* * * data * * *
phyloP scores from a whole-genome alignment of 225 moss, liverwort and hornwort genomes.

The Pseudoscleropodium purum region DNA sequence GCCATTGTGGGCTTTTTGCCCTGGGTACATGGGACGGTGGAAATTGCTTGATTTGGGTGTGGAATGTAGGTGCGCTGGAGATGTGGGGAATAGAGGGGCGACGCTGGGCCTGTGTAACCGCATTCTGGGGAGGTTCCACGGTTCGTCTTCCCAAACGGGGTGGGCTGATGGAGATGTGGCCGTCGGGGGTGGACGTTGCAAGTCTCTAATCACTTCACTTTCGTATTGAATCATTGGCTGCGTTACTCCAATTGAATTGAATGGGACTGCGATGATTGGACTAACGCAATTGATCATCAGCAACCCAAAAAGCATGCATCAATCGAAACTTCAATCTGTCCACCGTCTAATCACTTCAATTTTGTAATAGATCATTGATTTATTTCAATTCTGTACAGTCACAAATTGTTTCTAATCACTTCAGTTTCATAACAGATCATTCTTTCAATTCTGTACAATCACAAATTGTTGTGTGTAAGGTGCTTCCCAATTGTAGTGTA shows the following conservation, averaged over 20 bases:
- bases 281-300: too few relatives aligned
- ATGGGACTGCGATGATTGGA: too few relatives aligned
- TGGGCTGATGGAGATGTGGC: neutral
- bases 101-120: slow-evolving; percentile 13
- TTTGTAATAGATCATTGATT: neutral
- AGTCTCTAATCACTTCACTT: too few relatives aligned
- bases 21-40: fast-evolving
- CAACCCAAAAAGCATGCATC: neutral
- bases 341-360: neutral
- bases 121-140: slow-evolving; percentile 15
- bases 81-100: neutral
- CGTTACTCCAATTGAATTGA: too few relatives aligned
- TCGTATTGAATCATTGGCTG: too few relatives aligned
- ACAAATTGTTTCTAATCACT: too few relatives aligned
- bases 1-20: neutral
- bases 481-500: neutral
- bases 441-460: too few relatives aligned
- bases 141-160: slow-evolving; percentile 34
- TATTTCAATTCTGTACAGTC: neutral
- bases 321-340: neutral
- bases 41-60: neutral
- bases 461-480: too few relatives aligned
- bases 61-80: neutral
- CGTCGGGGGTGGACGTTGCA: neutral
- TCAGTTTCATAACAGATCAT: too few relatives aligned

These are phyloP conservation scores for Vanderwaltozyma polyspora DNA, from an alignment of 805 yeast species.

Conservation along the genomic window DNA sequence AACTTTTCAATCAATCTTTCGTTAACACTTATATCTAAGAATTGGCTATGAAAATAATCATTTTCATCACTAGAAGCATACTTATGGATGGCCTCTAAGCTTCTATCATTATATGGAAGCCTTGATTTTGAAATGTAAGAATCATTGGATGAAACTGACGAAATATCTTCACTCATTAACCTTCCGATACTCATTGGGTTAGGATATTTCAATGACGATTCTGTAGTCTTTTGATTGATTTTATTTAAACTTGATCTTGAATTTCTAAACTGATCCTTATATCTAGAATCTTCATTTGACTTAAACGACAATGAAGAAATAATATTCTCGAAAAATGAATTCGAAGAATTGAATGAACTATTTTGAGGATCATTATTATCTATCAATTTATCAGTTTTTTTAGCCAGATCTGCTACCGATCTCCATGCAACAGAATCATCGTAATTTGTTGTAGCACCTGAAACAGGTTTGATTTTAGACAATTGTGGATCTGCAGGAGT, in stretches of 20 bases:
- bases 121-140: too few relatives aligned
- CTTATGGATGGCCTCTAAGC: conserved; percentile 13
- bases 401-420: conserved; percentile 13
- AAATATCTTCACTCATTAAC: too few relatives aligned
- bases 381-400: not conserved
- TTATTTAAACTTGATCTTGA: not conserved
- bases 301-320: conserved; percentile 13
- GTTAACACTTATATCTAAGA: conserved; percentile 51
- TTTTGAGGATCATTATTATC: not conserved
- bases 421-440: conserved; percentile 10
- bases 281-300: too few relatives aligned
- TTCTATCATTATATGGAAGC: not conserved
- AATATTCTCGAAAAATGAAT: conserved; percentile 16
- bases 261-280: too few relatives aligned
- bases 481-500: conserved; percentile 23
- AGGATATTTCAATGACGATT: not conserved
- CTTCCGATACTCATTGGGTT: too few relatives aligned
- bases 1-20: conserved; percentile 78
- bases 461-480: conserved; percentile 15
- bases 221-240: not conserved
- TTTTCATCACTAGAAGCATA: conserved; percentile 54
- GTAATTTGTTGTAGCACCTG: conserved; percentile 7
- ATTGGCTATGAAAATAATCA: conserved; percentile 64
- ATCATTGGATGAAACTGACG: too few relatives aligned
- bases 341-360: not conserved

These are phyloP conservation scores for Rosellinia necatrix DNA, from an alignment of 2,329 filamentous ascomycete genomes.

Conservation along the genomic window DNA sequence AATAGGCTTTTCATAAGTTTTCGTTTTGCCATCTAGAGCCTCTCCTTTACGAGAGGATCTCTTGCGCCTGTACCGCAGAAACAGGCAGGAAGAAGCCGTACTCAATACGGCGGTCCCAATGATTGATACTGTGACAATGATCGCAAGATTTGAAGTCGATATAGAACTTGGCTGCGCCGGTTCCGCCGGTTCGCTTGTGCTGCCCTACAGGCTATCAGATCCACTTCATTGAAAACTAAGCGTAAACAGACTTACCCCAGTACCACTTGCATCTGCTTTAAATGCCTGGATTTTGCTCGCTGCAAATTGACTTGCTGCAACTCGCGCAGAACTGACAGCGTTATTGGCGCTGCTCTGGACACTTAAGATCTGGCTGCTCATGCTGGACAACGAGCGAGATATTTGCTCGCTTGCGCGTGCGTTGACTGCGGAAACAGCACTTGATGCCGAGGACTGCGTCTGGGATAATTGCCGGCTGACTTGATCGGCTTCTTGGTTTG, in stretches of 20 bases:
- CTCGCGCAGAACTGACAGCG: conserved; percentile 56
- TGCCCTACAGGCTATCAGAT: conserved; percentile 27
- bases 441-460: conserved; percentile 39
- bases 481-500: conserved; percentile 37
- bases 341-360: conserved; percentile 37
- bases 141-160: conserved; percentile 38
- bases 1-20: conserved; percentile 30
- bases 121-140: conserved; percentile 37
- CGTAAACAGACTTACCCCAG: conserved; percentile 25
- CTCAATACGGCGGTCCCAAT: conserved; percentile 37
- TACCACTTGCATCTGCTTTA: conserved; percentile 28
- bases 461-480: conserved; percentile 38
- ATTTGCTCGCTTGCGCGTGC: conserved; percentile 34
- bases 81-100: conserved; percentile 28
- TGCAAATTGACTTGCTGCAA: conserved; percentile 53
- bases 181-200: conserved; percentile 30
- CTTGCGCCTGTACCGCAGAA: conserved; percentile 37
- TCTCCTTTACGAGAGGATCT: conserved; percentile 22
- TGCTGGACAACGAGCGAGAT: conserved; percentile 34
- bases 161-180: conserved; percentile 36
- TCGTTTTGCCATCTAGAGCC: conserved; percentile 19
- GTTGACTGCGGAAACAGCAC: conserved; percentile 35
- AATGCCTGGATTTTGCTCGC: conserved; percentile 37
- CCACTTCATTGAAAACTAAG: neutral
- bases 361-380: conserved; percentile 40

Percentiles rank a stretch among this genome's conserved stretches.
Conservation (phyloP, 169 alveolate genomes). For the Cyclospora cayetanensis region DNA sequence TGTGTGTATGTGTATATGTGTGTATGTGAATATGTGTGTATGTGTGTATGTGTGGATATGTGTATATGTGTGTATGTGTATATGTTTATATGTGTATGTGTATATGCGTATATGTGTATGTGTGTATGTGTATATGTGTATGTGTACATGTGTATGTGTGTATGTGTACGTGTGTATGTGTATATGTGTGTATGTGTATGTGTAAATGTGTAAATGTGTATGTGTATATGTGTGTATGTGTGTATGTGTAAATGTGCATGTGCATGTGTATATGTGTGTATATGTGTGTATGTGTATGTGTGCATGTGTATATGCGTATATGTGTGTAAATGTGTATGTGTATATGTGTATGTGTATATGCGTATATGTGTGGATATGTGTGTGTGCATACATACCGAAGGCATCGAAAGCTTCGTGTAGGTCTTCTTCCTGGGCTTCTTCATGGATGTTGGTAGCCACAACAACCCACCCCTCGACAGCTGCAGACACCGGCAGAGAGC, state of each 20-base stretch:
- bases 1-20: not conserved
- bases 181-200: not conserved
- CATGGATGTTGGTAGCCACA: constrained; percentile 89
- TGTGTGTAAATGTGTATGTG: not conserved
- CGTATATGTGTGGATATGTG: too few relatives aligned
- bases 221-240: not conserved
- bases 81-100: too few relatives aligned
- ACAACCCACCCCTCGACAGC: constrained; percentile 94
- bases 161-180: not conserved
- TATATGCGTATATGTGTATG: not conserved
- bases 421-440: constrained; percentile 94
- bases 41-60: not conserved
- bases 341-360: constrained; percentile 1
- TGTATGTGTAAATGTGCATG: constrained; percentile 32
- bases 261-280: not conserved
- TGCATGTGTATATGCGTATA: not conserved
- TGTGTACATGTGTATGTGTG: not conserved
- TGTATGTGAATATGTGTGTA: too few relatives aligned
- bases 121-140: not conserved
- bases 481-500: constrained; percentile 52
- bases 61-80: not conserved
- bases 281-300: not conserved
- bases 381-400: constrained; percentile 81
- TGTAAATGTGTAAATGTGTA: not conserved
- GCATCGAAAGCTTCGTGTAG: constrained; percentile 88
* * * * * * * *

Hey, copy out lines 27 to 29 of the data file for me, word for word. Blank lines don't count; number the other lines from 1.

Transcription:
- TCAGTTTCATAACAGATCAT: too few relatives aligned

These are phyloP conservation scores for Vanderwaltozyma polyspora DNA, from an alignment of 805 yeast species.

Conservation along the genomic window DNA sequence AACTTTTCAATCAATCTTTCGTTAACACTTATATCTAAGAATTGGCTATGAAAATAATCATTTTCATCACTAGAAGCATACTTATGGATGGCCTCTAAGCTTCTATCATTATATGGAAGCCTTGATTTTGAAATGTAAGAATCATTGGATGAAACTGACGAAATATCTTCACTCATTAACCTTCCGATACTCATTGGGTTAGGATATTTCAATGACGATTCTGTAGTCTTTTGATTGATTTTATTTAAACTTGATCTTGAATTTCTAAACTGATCCTTATATCTAGAATCTTCATTTGACTTAAACGACAATGAAGAAATAATATTCTCGAAAAATGAATTCGAAGAATTGAATGAACTATTTTGAGGATCATTATTATCTATCAATTTATCAGTTTTTTTAGCCAGATCTGCTACCGATCTCCATGCAACAGAATCATCGTAATTTGTTGTAGCACCTGAAACAGGTTTGATTTTAGACAATTGTGGATCTGCAGGAGT, in stretches of 20 bases: